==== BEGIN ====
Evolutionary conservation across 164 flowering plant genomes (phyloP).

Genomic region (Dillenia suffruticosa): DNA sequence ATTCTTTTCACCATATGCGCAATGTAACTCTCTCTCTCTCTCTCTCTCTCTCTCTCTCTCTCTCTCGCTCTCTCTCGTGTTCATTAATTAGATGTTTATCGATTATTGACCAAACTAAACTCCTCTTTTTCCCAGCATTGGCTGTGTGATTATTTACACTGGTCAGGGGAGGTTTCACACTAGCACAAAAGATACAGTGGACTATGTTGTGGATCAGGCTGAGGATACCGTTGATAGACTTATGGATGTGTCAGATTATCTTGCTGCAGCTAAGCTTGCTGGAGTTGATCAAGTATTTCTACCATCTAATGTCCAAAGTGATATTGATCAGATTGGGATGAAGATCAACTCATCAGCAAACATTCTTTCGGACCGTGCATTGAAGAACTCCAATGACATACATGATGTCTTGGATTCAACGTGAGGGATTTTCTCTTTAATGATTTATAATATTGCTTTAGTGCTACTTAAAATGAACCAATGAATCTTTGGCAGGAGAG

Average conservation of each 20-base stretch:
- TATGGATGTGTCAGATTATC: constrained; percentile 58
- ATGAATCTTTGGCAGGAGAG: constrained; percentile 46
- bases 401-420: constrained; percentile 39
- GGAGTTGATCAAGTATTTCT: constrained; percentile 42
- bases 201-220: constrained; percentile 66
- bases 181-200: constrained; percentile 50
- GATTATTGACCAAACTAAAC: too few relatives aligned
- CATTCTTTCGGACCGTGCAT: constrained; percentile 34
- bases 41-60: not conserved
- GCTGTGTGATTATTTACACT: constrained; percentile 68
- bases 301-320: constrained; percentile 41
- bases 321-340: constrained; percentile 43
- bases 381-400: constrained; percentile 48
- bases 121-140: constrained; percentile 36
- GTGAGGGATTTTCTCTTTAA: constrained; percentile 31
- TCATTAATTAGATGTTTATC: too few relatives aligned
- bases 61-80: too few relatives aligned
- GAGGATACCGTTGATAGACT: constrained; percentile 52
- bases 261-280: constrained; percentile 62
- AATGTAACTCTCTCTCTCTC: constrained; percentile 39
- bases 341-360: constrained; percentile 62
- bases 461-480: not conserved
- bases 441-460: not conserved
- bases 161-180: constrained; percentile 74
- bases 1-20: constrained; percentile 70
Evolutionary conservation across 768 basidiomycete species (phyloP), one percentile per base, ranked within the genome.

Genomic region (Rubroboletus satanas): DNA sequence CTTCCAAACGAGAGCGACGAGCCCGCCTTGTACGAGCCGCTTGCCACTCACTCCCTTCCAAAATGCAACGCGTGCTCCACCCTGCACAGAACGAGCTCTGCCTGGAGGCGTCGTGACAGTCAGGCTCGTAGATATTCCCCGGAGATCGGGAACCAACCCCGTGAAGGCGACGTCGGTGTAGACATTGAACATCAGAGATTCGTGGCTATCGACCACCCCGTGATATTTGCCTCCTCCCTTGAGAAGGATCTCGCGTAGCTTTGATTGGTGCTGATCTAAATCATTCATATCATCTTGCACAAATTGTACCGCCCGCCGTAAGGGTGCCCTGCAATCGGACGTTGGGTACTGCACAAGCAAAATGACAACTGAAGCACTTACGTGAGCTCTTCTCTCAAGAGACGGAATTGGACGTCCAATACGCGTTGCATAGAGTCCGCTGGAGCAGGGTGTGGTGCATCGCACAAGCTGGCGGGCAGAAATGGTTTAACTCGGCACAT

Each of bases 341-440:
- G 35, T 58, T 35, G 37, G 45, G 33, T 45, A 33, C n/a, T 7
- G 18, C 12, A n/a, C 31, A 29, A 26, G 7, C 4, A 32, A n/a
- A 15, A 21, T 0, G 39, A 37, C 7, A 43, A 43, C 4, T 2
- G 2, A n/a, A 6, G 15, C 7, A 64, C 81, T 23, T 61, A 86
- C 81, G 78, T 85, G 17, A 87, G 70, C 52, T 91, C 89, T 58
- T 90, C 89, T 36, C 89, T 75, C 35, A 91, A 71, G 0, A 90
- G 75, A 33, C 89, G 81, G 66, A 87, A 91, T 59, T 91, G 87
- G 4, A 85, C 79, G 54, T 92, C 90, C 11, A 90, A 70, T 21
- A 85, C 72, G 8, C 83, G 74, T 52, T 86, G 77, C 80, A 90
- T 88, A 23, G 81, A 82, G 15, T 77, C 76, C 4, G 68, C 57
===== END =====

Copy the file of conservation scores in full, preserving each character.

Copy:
Evolutionary conservation across 164 flowering plant genomes (phyloP).

Genomic region (Dillenia suffruticosa): DNA sequence ATTCTTTTCACCATATGCGCAATGTAACTCTCTCTCTCTCTCTCTCTCTCTCTCTCTCTCTCTCTCGCTCTCTCTCGTGTTCATTAATTAGATGTTTATCGATTATTGACCAAACTAAACTCCTCTTTTTCCCAGCATTGGCTGTGTGATTATTTACACTGGTCAGGGGAGGTTTCACACTAGCACAAAAGATACAGTGGACTATGTTGTGGATCAGGCTGAGGATACCGTTGATAGACTTATGGATGTGTCAGATTATCTTGCTGCAGCTAAGCTTGCTGGAGTTGATCAAGTATTTCTACCATCTAATGTCCAAAGTGATATTGATCAGATTGGGATGAAGATCAACTCATCAGCAAACATTCTTTCGGACCGTGCATTGAAGAACTCCAATGACATACATGATGTCTTGGATTCAACGTGAGGGATTTTCTCTTTAATGATTTATAATATTGCTTTAGTGCTACTTAAAATGAACCAATGAATCTTTGGCAGGAGAG

Average conservation of each 20-base stretch:
- TATGGATGTGTCAGATTATC: constrained; percentile 58
- ATGAATCTTTGGCAGGAGAG: constrained; percentile 46
- bases 401-420: constrained; percentile 39
- GGAGTTGATCAAGTATTTCT: constrained; percentile 42
- bases 201-220: constrained; percentile 66
- bases 181-200: constrained; percentile 50
- GATTATTGACCAAACTAAAC: too few relatives aligned
- CATTCTTTCGGACCGTGCAT: constrained; percentile 34
- bases 41-60: not conserved
- GCTGTGTGATTATTTACACT: constrained; percentile 68
- bases 301-320: constrained; percentile 41
- bases 321-340: constrained; percentile 43
- bases 381-400: constrained; percentile 48
- bases 121-140: constrained; percentile 36
- GTGAGGGATTTTCTCTTTAA: constrained; percentile 31
- TCATTAATTAGATGTTTATC: too few relatives aligned
- bases 61-80: too few relatives aligned
- GAGGATACCGTTGATAGACT: constrained; percentile 52
- bases 261-280: constrained; percentile 62
- AATGTAACTCTCTCTCTCTC: constrained; percentile 39
- bases 341-360: constrained; percentile 62
- bases 461-480: not conserved
- bases 441-460: not conserved
- bases 161-180: constrained; percentile 74
- bases 1-20: constrained; percentile 70
Evolutionary conservation across 768 basidiomycete species (phyloP), one percentile per base, ranked within the genome.

Genomic region (Rubroboletus satanas): DNA sequence CTTCCAAACGAGAGCGACGAGCCCGCCTTGTACGAGCCGCTTGCCACTCACTCCCTTCCAAAATGCAACGCGTGCTCCACCCTGCACAGAACGAGCTCTGCCTGGAGGCGTCGTGACAGTCAGGCTCGTAGATATTCCCCGGAGATCGGGAACCAACCCCGTGAAGGCGACGTCGGTGTAGACATTGAACATCAGAGATTCGTGGCTATCGACCACCCCGTGATATTTGCCTCCTCCCTTGAGAAGGATCTCGCGTAGCTTTGATTGGTGCTGATCTAAATCATTCATATCATCTTGCACAAATTGTACCGCCCGCCGTAAGGGTGCCCTGCAATCGGACGTTGGGTACTGCACAAGCAAAATGACAACTGAAGCACTTACGTGAGCTCTTCTCTCAAGAGACGGAATTGGACGTCCAATACGCGTTGCATAGAGTCCGCTGGAGCAGGGTGTGGTGCATCGCACAAGCTGGCGGGCAGAAATGGTTTAACTCGGCACAT

Each of bases 341-440:
- G 35, T 58, T 35, G 37, G 45, G 33, T 45, A 33, C n/a, T 7
- G 18, C 12, A n/a, C 31, A 29, A 26, G 7, C 4, A 32, A n/a
- A 15, A 21, T 0, G 39, A 37, C 7, A 43, A 43, C 4, T 2
- G 2, A n/a, A 6, G 15, C 7, A 64, C 81, T 23, T 61, A 86
- C 81, G 78, T 85, G 17, A 87, G 70, C 52, T 91, C 89, T 58
- T 90, C 89, T 36, C 89, T 75, C 35, A 91, A 71, G 0, A 90
- G 75, A 33, C 89, G 81, G 66, A 87, A 91, T 59, T 91, G 87
- G 4, A 85, C 79, G 54, T 92, C 90, C 11, A 90, A 70, T 21
- A 85, C 72, G 8, C 83, G 74, T 52, T 86, G 77, C 80, A 90
- T 88, A 23, G 81, A 82, G 15, T 77, C 76, C 4, G 68, C 57